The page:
Page:Dictionary of National Biography volume 31.djvu/183

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first two novels under the same influence. ‘Yeast’ was published in ‘Fraser's Magazine’ in the autumn of 1848. He had been greatly excited by the events of the previous months, and wrote it at night, after days spent in hard parish work. A complete breakdown of health followed. He went for rest to Bournemouth in October, and after a second collapse spent the winter in North Devon. A further holiday, also spent in Devonshire, became necessary in 1849. The expenses of sickness and the heavy rates at Eversley tried his finances. He resigned the office of clerk-in-orders at St. Luke's, Chelsea, which he had held since his marriage, but which he now felt to be a sinecure. To make up his income he resolved to take pupils, and by a great effort finished ‘Alton Locke’ in the winter of 1849–50. Messrs. Parker declined it, thinking that they had suffered in reputation by the publication of ‘Yeast.’ It was, however, accepted by Messrs. Chapman & Hall on the recommendation of Carlyle, and appears to have brought the author 150l. (Kingsley, i. 277). It was published in August 1850, and was described by Carlyle as a ‘fervid creation still left half chaotic.’

Kingsley's writings exposed him at this time to many and often grossly unfair attacks. In 1851 he preached a sermon in a London church which, with the full knowledge of the incumbent, was to give the views of the Christian socialists, and was called ‘The Message of the Church to the Labouring Man.’ At the end of the sermon, however, the incumbent rose and protested against its teaching. The press took the matter up, and the Bishop of London (Blomfield) forbade Kingsley to preach in his diocese. A meeting of working-men was held on Kennington Common to support Kingsley. The sermon was printed, and the bishop, after seeing Kingsley, withdrew the prohibition.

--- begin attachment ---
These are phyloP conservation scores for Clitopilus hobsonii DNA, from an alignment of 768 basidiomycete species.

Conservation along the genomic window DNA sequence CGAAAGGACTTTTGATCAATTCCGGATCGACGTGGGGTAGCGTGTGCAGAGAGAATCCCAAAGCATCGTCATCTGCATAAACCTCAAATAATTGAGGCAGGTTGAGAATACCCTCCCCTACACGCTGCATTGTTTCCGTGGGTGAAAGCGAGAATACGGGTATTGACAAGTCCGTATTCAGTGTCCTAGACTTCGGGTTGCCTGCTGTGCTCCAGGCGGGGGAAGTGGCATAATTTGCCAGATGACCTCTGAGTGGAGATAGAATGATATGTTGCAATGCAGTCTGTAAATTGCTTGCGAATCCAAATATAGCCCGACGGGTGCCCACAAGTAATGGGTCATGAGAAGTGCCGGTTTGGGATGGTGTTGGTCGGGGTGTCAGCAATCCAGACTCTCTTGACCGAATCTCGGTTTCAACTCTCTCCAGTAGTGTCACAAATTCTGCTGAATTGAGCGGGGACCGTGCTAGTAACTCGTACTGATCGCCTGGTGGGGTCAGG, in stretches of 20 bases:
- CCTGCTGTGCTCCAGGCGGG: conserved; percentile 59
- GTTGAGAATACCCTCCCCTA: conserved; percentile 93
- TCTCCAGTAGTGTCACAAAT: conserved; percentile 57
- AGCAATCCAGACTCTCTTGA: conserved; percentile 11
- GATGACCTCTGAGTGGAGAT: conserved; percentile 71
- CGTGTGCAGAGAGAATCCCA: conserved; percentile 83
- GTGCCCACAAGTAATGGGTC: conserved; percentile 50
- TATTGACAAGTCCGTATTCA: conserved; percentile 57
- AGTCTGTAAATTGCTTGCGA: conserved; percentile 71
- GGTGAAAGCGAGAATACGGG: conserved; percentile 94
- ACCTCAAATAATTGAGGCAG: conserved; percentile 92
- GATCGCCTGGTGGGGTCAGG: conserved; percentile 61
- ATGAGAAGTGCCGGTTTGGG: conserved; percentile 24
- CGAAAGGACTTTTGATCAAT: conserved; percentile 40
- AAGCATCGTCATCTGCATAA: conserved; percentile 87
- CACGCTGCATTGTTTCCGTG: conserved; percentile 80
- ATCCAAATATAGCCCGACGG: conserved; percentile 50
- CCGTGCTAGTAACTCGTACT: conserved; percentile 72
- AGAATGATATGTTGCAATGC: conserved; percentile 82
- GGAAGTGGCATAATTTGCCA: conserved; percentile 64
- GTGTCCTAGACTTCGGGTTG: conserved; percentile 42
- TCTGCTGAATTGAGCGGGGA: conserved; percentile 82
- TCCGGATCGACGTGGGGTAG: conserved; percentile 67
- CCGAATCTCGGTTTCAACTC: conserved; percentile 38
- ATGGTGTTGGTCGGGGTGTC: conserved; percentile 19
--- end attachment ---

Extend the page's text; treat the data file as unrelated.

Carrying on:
The fear of anything called socialism was natural at the time; but Kingsley never adopted the socialist creed in a sense which could now shock the most conservative. In politics he was in later life rather a tory than a radical. He fervently believed in the House of Lords (see e.g. Kingsley, ii. 241–3), detested the Manchester school, and was opposed to most of the radical platform. ‘Yeast’ and ‘Alton Locke’ indeed show an even passionate sympathy for the sufferings of the agricultural labourer and of the London artisan. The ballad of the ‘poacher's widow’ in ‘Yeast’ is a denunciation of game-preservers vigorous enough to satisfy the most thoroughgoing chartist. But Kingsley's sentiment was thoroughly in harmony with the class of squires and country clergymen, who required in his opinion to be roused to their duties, not deprived of their privileges. He therefore did not sympathise with the truly revolutionary movement, but looked for a remedy of admitted evils to the promotion of co-operation, and to sound sanitary legislation (in which he was always strongly interested). He strove above all to direct popular aspirations by Christian principles, which alone, as he held, could produce true liberty and equality. Thus, when the passions roused in 1848 had cooled down, he ceased to be an active agitator, and became tolerably reconciled to the existing order.

In 1851 he was attacked with gross unfairness or stupidity for the supposed immorality of ‘Yeast,’ and replied in a letter to the ‘Guardian’ by a mentiris impudentissime, which showed how deeply he had been stung. He sought relief from worry and work in the autumn of 1851 by his first tour abroad, bringing back from the Rhine impressions afterwards used in ‘Two Years Ago.’ One of his private pupils, Mr. John Martineau, has given a very vivid account of his home life at Eversley during this period (Kingsley, i. 297–308). He had brought things into better order, and after his holiday in 1851 was able for some time to work without a curate. Not being able to get another pupil, he was compelled to continue his work single-handed, and again became over-exhausted. His remarkable novel, ‘Hypatia,’ certainly one of the most successful attempts in a very difficult literary style, appeared in 1853, after passing through ‘Fraser's Magazine.’ It was well received in Germany as well as England, and highly praised by Bunsen (Memoirs, ii. 309). Maurice took a part in criticising it during its progress, and gave suggestions which Kingsley turned to account. Like his previous books, it is intended to convey a lesson for the day, dealing with an analogous period of intellectual fermentation. It shows his brilliant power of constructing a vivid, if not too accurate, picture of a past social state. The winter of 1853–4 was passed at Torquay for the sake of his wife, whose health had suffered from the damp of Eversley. Here his strong love of natural history led him to a study of seashore objects and to an article on the ‘Wonders of the Shore’ in the ‘North British Review,’ afterwards developed into ‘Glaucus.’ In February he gave some lectures at Edinburgh on the ‘Schools of Alexandria,’ and in the spring settled with his family at Bideford, his wife being still unable to return to Eversley. Here he wrote ‘Westward Ho!’ It was dedicated to Bishop Selwyn and Rajah Brooke. Brooke was a hero after his own heart, whom he knew per-